Columnist Tom Morgan wishes to invite you to the Lucille Ball Little Theatre of Jamestown to meet some of the most colorful and cantankerous characters you can imagine. He'll be at the theater company's facility on East Second Street, in downtown Jamestown, on Saturday at 8 p.m. and Sunday at 2 p.m.
Morgan has been known in our area for more than 30 years as the producer of the syndicated radio program ''Tom Morgan's Moneytalk,'' and he has written a column by that same name, which appears weekly in The Post-Journal.
Morgan has written the stories himself, and will be portraying all the colorful characters, as he did a year ago, when he performed the first episode of his stories from his family's past at LBLTJ, which he titled ''Tales from the Empire Hotel.'' This year's performance is another visit to the small town hotel which he and his family operated in the 1970s in Central New York. The new production is called ''More Tales from the Empire Hotel.''
We talked by phone with Morgan, recently, and he told us about the new version of his stories.
''My wife and I had a wonderful time in Jamestown last year. The folks at the theater treated us like visiting royalty. So, when they invited us to return to do some new material, we signed right up,'' he told us. Morgan credits Jim Roselle, whom he met at Chautauqua, where he and his wife visit each summer, for first bringing him and his plays to the attention of the Jamestown community theater.
Morgan was born in Syracuse and led something of a travelling youth, living in various places around the country, then attending college and serving in the U.S. Navy, climaxing in a move to New Zealand, where he met and married his wife, Erna.
They returned to the Empire State when they received news that Morgan's father had gambled away all the family's money and had committed suicide. His grandmother bought the Empire Hotel to be a home and a source of income for his family, and he returned to work every job in the hotel and to help his mother and brothers restore their lives.
''Audience members who attended last year's performance will find that the set is exactly the same,'' Morgan said. ''The stage is divided into three segments: the hotel's tap room, the family's lunch table and a lounge with an old fashioned rocking chair.''
Morgan promises a brief reprise of the material from the earlier play, but nearly everything is new the second time around. ''This year's characters include a poet with a dramatic way of going about things, a pair of brothers who are the polar opposites of one another, a super salesman who just can't help himself deceiving everybody. There's an aunt of mine, who was a nun, and the town thief. We had a customer at the hotel who liked to cluck like a chicken and what may have been the dumbest dog who ever lived, just to name a few,'' he said.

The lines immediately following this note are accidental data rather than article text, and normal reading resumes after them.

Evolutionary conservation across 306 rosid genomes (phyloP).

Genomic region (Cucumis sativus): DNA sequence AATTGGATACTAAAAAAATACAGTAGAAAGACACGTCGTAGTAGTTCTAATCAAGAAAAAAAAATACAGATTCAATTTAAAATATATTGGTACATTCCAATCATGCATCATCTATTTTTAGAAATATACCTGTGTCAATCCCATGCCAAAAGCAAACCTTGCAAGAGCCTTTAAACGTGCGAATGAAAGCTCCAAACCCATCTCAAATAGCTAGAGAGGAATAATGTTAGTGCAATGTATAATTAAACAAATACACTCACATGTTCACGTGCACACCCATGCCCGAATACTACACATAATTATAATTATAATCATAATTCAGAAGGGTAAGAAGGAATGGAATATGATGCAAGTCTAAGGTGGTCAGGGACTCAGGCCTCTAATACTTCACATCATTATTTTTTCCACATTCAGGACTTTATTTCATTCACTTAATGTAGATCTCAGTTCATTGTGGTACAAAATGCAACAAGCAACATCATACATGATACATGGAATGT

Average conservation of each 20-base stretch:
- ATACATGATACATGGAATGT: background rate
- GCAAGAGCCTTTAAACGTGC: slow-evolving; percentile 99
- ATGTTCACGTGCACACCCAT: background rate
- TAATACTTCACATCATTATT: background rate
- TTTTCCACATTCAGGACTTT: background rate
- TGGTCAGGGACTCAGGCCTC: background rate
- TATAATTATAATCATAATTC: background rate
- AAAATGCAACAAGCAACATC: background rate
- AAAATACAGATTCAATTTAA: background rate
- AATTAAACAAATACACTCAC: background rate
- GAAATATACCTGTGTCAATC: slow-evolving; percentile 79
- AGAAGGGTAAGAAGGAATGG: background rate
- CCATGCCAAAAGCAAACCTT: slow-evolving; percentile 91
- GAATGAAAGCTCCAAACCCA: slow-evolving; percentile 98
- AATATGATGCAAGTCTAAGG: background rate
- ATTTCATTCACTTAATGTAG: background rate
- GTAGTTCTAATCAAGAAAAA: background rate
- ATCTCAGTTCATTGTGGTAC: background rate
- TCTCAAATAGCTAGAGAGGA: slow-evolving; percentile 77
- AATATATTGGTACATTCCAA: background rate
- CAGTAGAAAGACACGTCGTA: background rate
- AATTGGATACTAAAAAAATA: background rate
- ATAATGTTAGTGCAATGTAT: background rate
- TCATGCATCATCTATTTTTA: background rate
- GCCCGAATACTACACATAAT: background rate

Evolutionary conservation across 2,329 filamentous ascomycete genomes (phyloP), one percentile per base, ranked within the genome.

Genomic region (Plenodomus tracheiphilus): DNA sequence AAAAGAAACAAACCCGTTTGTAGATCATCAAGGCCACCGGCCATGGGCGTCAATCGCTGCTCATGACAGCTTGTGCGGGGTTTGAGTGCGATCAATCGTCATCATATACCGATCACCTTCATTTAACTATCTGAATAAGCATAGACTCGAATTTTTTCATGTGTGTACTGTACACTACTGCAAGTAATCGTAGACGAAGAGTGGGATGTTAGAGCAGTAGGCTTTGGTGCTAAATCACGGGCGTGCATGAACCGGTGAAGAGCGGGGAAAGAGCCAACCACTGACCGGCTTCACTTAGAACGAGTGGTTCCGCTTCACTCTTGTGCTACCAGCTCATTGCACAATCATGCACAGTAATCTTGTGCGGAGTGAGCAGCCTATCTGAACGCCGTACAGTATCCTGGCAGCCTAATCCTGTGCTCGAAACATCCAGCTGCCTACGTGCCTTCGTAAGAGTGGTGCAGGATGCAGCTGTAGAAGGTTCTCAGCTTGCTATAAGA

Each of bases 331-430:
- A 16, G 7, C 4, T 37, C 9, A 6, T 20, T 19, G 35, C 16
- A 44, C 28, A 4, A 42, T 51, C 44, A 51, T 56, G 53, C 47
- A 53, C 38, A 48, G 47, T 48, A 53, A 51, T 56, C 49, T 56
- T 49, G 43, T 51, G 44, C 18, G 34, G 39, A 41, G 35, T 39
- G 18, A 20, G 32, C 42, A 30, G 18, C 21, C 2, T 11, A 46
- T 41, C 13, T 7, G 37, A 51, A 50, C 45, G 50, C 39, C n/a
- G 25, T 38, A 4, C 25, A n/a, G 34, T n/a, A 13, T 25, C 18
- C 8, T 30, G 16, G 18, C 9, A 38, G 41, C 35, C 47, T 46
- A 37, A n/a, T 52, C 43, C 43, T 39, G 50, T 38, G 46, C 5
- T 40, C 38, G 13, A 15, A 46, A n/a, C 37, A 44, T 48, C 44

He insists that each episode he describes can stand alone, and those who didn't attend last year or who don't remember last year, won't have any trouble enjoying the new material for itself.
Can we expect any more stories about the Gilbertsville hotel after this performance? He answered, ''Yes. I've finished a third one, and I expect to have a fourth one by the end of the summer. I get the sense that with four plays, I will have pretty much covered all the folks I knew through the hotel, but of course it's good not to ever make a hard and fast rule on things such as that.''
Now that he seems to be on a roll, does Morgan have any other writing on the burner? He responded that he and his wife, Erna Morgan McReynolds, have been talking about creating a series of mystery stories, each set in a different hotel. If they start writing, they plan to set the first one in Chautauqua's monumental Athenaeum Hotel.
Does the playwright have an idea of what has made his youthful stories so successful with audiences? ''I think it's the mixture of types. None of these people are so different that you couldn't believe what they did. But, there was a whole lot of humor, some poignancy, an occasional surprise. Audience members tell me all the time that they know people just like these folks, and that's why they like seeing and hearing about them,'' he said.
Tickets for the two performances of ''More Tales from the Empire Hotel'' are available at the box office of the Lucille Ball Little Theatre or by telephone at 483-1095. The theater is located at 18 E. Second St., in downtown Jamestown.